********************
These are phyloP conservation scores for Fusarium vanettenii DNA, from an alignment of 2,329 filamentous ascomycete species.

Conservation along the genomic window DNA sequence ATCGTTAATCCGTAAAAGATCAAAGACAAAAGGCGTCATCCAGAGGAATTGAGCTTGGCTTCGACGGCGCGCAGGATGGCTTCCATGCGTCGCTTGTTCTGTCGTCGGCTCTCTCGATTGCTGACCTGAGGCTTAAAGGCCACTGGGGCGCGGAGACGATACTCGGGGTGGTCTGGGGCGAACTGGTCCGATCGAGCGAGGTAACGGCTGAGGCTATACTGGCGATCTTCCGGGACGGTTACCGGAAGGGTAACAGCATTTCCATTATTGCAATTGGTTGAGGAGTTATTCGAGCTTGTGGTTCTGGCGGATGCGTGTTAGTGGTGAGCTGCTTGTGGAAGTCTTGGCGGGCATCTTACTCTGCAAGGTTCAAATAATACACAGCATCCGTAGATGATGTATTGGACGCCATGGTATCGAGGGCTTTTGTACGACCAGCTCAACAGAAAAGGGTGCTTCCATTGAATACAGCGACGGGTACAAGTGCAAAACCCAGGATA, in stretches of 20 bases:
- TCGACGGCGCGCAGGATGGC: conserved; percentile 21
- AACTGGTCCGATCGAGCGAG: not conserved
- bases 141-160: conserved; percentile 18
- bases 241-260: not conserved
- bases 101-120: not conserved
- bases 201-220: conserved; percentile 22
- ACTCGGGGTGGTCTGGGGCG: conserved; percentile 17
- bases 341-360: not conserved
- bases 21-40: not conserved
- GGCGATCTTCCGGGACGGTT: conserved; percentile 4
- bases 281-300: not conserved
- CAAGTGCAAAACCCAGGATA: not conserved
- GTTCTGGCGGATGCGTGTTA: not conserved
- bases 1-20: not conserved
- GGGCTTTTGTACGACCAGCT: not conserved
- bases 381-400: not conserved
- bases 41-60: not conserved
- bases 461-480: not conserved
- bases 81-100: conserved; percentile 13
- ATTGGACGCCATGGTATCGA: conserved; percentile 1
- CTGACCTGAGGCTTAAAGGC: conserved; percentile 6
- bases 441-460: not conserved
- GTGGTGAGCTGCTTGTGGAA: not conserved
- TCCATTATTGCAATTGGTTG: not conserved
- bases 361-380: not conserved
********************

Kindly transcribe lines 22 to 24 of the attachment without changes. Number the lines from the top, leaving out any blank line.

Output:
- ATTGGACGCCATGGTATCGA: conserved; percentile 1
- CTGACCTGAGGCTTAAAGGC: conserved; percentile 6
- bases 441-460: not conserved